Flahavan E.M.,Trinity College Dublin | Bennett K.,Trinity College Dublin | Sharp L.,National Cancer Registry Ireland | Barron T.I.,Trinity College Dublin
Annals of Oncology

Background: Aspirin use has been associated with reduced mortality from cancer including prostate cancer in some studies. A number of anti-cancer mechanisms of aspirin have been proposed, including the inhibition of the cyclooxygenase enzymes, through which aspirin mediates both anti-platelet and anti-inflammatory activities. This cohort study examines associations between pre-diagnostic aspirin use (overall and by dose and dosing intensity) and mortality in men with localised prostate cancer. Patients and methods: Men with stage I-III prostate cancer were identified from Irish National Cancer Registry records, which have been linked to national prescribing data from the Irish General Medical Services scheme. Aspirin use in the year preceding prostate cancer diagnosis was identified from this linked prescription-claims data. Adjusted hazard ratios (HRs) and 95% confidence intervals (CIs) were estimated for associations between aspirin use and all-cause and prostate cancer-specific mortality. Associations between prescribed dose and dosing intensity were examined. The presence of effect modification by the type of treatment received and tumour characteristics was also assessed. Results: Two thousand nine hundred and thirty-six men with a diagnosis of stage I-III prostate cancer (2001-2006) were identified (aspirin users, n = 1131). The median duration of patient follow-up was 5.5 years. In adjusted analyses, aspirin use was associated with a small, but non-significant, reduced risk of prostate cancer-specific mortality (HR = 0.88, 95% CI 0.67-1.15). In dose-response analyses, stronger associations with prostate cancer-specific mortality were observed in men with higher aspirin dosing intensity (HR = 0.73, 95% CI 0.51-1.05) and in men receiving >75 mg of aspirin (HR = 0.61, 95% CI 0.37-0.99). Analyses of effect modification by treatment type or tumour characteristics were non-significant. Conclusions: Consistent with prior studies, aspirin use was associated with a non-significant reduced risk of prostate cancer-specific mortality in men with localised prostate cancer. Men receiving higher doses of aspirin had a statistically significant reduced risk of prostate cancer-specific mortality. These findings regarding an aspirin dose require further investigation. © The Author 2013.Published by Oxford University Press on behalf of the European Society for Medical Oncology. All rights reserved. Source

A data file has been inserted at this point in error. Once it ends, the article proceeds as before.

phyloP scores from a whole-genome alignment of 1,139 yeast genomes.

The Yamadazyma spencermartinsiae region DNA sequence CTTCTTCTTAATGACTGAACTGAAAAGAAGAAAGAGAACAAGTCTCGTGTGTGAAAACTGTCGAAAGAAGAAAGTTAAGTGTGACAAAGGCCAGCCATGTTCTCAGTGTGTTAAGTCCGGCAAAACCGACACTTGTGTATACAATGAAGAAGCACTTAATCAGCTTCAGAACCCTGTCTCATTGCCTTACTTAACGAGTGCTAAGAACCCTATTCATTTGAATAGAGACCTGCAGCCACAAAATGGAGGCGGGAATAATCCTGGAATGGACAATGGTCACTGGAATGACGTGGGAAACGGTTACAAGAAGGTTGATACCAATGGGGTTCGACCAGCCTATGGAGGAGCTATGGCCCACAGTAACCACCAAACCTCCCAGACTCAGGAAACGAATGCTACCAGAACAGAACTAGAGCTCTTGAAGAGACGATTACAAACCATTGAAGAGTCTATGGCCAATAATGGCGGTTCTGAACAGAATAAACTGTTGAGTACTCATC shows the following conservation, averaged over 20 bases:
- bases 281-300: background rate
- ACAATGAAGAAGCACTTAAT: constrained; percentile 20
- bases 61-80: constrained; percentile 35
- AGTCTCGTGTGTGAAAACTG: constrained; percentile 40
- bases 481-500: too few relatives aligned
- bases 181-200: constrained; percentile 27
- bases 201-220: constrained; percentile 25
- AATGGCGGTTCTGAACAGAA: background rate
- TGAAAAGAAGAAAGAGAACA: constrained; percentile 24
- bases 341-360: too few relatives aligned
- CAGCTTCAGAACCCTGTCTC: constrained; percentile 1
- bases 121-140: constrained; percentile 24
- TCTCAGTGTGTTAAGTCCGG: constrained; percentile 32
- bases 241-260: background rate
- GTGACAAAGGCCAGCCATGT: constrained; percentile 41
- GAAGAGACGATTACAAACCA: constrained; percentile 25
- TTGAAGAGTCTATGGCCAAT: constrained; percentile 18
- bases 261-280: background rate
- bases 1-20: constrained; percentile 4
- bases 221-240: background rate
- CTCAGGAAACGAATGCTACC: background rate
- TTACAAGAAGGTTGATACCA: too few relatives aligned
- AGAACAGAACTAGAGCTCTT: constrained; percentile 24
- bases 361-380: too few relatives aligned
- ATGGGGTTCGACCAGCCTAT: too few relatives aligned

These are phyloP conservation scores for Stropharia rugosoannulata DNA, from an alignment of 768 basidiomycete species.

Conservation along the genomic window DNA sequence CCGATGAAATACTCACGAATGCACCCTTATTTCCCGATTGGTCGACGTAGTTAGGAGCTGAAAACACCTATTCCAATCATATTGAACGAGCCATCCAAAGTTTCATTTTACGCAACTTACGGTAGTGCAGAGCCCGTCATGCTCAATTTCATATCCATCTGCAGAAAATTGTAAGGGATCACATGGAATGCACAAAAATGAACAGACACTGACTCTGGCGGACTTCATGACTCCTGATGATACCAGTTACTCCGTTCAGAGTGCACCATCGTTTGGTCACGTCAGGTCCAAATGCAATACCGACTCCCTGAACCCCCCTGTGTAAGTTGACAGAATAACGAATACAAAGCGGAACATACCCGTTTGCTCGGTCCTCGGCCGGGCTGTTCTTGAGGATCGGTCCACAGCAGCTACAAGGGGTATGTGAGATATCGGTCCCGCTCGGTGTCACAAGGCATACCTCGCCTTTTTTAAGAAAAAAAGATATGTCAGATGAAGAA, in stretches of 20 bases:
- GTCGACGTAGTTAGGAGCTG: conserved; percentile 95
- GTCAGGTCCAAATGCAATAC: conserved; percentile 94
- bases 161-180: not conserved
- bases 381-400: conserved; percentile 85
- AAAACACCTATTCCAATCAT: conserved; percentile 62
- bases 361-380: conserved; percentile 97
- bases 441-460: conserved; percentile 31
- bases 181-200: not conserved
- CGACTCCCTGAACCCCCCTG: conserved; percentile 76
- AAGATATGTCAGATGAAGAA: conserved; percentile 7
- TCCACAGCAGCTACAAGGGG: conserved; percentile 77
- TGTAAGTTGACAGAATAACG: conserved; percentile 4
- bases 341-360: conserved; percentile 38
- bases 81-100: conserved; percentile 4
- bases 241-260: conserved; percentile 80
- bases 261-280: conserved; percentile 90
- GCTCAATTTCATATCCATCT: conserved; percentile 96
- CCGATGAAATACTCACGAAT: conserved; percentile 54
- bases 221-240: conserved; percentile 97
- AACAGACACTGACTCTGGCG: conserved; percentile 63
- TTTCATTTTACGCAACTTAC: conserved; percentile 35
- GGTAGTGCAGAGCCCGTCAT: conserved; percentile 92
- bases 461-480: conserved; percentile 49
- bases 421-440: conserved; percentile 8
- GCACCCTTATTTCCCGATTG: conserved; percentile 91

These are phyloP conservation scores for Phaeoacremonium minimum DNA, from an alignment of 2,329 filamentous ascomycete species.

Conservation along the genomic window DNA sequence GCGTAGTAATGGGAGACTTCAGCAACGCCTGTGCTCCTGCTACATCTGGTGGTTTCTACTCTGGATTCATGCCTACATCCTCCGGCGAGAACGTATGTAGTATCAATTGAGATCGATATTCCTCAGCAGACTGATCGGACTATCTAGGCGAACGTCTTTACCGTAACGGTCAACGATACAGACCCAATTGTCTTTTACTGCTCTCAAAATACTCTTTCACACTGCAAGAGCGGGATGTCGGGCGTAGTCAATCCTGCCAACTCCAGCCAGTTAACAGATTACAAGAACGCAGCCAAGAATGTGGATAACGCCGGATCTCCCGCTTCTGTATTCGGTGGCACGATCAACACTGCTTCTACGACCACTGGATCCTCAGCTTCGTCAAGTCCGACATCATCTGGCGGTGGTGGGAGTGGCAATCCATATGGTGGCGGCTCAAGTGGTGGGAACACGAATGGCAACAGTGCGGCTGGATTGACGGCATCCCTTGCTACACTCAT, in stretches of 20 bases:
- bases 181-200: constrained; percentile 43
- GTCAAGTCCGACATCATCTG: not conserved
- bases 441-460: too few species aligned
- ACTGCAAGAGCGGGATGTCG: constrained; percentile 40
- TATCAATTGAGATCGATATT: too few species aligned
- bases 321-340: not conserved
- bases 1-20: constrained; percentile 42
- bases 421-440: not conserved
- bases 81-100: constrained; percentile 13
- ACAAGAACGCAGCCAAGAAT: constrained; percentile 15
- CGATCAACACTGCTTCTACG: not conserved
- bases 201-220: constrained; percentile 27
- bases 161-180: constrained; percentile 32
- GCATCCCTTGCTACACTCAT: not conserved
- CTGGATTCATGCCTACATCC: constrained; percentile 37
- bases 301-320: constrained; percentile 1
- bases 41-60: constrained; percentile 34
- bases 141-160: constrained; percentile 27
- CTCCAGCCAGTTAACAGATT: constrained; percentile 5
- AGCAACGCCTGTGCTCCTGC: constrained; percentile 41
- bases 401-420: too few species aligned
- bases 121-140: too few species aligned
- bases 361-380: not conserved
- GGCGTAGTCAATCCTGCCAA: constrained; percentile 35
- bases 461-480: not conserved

Hanly P.,National College of Ireland | Soerjomataram I.,International Agency for Research on Cancer | Sharp L.,National Cancer Registry Ireland
International Journal of Cancer

Every cancer-related death in someone of working age represents an economic loss to society. To inform priorities for cancer control, we estimated costs of lost productivity due to premature cancer-related mortality across Europe, for all cancers and by site, gender, region and country. Cancer deaths in 2008 were obtained from GLOBOCAN for 30 European countries across four regions. Costs were valued using the human capital approach. Years of productive life lost (YPLL) were computed by multiplying deaths between 15 and 64 years by working-life expectancy, then by country-, age- and gender-specific annual wages, corrected for workforce participation and unemployment. Lost productivity costs due to premature cancer-related mortality in Europe in 2008 were e75 billion. Male costs (e49 billion) were almost twice female costs (e26 billion). The most costly sites were lung (e17 billion; 23% of total costs), breast (e7 billion; 9%) and colorectum (e6 billion; 8%). Stomach cancer (in Southern and Central-Eastern Europe) and pancreatic cancer (in Northern and Western Europe) were also among the most costly sites. The average lost productivity cost per cancer death was e219,241. Melanoma had the highest cost per death (e312,798), followed by Hodgkin disease (e306,628) and brain and CNS cancer (e288,850). Premature mortality costs were 0.58% of 2008 European gross domestic product, highest in Central-Eastern Europe (0.81%) and lowest in Northern Europe (0.51%). Premature cancer-related mortality costs in Europe are significant. These results provide a novel perspective on the societal cancer burden and may be used to inform priority setting for cancer control. © 2014 UICC. Source